Seasonal Temperature Lag

July 21, 2014 // Article by: Joe Martucci

We are now well into July and many places in the Northeast are at their peak of summertime heat. Why is it that maximum temperatures are not in June, when the longest day of the year is typically on June 20th or 21st (the summer solstice)? As it turns out, the oceans and lakes we all like to visit for our long awaited summer vacations hold much of the answer to that question.

The northern hemisphere summer solstice on Earth. Notice how the sun’s most direct rays are at the Tropic of Cancer, at 23.5° north latitude. Most locations do not see their warmest temperatures until July in the Northern Hemisphere. (Photo Courtesy of Wikipedia/NOAA)


On the summer solstice, the sun’s rays are the most direct at the Tropic of Cancer (the sun appears directly above you, those at the Equator actually see a lower sun angle on this day). In addition, the amount of incoming solar energy, or radiation, is the highest. However, bodies of water and the ground, have a certain heat capacity, which is the amount of energy it takes to change the temperature of an object by a given amount. In fact, water takes much longer to heat up than land. Since our Earth is around 71 percent water our temperatures on land are highly dependent on the temperatures of the bodies of water near it.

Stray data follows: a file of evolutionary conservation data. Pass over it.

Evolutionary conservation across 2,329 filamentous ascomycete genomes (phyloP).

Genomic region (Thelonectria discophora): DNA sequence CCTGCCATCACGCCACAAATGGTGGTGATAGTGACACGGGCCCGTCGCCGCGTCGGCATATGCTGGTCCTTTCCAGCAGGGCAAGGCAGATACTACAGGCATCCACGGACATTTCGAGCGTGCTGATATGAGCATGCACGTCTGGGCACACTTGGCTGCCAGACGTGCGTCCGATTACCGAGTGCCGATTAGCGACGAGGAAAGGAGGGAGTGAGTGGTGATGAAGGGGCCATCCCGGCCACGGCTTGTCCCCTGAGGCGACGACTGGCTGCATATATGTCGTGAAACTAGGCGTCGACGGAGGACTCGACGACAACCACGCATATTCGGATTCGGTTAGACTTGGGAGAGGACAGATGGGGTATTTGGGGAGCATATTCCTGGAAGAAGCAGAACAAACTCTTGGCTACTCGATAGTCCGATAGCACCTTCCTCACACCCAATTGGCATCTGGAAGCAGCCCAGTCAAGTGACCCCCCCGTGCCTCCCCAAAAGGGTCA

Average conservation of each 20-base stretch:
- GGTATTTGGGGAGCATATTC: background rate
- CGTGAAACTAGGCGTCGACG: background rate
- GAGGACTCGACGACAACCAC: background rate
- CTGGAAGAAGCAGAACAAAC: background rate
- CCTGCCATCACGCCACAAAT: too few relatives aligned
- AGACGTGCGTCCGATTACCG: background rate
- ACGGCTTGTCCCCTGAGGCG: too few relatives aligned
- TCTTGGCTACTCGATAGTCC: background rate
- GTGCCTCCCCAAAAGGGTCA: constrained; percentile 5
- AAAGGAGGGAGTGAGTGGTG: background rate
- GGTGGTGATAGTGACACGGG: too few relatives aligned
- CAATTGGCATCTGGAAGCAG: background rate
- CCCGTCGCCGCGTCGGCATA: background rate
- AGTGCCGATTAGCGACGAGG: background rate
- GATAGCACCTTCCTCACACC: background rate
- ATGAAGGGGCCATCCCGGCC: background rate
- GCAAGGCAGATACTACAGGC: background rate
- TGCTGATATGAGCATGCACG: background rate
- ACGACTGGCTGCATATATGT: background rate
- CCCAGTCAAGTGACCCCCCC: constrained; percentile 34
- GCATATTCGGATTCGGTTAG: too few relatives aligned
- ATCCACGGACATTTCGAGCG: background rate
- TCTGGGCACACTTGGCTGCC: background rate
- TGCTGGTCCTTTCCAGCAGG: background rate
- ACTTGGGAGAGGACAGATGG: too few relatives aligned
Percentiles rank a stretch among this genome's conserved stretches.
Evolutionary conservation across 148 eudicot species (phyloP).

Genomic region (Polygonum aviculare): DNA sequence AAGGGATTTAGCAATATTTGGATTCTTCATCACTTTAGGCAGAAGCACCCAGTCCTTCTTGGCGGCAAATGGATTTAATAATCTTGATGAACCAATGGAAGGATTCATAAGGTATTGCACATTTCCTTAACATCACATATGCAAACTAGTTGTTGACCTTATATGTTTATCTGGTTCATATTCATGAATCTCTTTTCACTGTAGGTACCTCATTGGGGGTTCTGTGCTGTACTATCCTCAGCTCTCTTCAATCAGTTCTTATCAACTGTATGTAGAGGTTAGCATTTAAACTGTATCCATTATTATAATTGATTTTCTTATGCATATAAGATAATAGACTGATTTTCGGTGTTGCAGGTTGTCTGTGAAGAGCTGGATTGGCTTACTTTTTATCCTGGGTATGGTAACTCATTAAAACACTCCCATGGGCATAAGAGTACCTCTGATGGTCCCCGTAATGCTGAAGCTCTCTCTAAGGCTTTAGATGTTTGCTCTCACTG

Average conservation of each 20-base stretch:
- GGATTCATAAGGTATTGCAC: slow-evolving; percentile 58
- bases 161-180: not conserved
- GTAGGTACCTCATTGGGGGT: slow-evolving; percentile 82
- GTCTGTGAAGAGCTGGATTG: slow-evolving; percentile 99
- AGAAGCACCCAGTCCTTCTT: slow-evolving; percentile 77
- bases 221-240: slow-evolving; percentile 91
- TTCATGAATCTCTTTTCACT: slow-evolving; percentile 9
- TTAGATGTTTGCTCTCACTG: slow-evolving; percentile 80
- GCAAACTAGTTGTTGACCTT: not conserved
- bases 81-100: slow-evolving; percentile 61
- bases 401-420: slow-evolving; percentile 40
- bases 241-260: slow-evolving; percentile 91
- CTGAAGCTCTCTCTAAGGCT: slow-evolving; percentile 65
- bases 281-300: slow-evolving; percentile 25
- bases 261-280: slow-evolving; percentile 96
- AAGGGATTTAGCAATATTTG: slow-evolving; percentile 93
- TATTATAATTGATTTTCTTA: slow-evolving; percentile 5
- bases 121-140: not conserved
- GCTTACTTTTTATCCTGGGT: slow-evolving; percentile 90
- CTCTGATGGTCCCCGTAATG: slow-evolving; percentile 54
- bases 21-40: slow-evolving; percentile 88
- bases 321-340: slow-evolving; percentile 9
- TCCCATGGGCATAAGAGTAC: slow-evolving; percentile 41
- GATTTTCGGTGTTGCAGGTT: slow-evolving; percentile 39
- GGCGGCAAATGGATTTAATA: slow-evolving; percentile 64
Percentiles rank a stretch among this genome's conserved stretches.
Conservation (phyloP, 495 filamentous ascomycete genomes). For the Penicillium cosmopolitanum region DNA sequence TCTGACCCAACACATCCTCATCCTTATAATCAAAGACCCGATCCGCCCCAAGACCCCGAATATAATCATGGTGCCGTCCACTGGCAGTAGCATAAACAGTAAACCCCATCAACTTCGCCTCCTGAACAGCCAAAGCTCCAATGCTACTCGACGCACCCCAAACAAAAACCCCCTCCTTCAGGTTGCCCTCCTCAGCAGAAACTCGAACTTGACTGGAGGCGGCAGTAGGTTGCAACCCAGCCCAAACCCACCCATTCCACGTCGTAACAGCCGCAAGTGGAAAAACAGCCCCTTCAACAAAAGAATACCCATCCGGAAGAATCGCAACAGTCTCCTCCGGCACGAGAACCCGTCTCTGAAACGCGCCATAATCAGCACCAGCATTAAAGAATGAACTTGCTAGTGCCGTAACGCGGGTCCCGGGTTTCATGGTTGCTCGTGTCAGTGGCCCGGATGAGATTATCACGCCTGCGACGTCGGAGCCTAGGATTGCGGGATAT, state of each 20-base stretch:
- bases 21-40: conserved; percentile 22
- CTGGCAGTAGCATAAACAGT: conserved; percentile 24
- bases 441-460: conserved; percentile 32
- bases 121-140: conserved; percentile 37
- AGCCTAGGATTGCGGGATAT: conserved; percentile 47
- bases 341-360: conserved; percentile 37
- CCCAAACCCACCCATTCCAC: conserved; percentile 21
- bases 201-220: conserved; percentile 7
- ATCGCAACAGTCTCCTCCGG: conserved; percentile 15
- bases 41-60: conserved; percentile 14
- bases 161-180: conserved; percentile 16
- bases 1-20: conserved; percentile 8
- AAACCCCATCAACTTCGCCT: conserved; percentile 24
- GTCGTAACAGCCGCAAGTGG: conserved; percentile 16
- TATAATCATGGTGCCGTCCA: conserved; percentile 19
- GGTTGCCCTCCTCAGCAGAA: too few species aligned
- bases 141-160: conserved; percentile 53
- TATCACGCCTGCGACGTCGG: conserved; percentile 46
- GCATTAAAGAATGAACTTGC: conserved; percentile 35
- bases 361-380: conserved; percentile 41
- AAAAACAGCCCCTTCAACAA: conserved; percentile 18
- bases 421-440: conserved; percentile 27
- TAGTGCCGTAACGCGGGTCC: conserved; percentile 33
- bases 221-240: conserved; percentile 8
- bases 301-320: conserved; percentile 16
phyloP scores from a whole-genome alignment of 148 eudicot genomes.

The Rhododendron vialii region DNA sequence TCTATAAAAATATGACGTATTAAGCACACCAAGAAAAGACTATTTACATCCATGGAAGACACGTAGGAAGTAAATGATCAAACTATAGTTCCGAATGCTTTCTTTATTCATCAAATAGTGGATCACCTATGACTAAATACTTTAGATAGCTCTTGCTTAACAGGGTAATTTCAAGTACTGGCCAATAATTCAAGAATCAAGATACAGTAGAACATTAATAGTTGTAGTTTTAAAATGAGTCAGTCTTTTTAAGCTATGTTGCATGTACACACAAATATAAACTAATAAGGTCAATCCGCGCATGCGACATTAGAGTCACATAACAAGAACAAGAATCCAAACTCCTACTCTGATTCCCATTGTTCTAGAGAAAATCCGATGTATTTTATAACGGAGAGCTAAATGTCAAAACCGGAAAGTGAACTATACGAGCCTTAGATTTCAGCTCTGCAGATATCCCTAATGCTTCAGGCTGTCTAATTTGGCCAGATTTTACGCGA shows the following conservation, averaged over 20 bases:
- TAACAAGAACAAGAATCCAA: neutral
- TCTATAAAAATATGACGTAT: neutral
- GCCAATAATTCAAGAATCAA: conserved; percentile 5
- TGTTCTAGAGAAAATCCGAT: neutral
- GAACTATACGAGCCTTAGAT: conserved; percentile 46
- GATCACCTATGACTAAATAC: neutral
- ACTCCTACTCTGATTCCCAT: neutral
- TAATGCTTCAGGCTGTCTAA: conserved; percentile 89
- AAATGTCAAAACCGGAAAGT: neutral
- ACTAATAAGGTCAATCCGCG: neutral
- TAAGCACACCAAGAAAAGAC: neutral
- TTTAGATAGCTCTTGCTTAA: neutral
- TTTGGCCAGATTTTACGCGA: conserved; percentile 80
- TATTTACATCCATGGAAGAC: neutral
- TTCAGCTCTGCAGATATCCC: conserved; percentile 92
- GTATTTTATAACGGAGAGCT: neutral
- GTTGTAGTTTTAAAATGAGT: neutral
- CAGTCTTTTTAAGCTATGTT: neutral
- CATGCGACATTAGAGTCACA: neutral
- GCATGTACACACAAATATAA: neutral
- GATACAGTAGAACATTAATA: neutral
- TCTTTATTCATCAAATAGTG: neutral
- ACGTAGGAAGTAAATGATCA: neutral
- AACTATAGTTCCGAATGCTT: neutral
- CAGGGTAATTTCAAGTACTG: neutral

In July, terrestrial radiation (outgoing radiation from Earth), is still reaching its peak based on the large heat capacity of the oceans and to a lesser extent land masses. This added terrestrial radiation allows air temperature to continue to rise even though energy from the sun is decreasing. On a daily scale, much of the same process explains why the highest temperatures typically occur at 3 PM rather than solar noon. Taking a look at NYC below, the seasonal lag is clearly shown in the average highs and lows.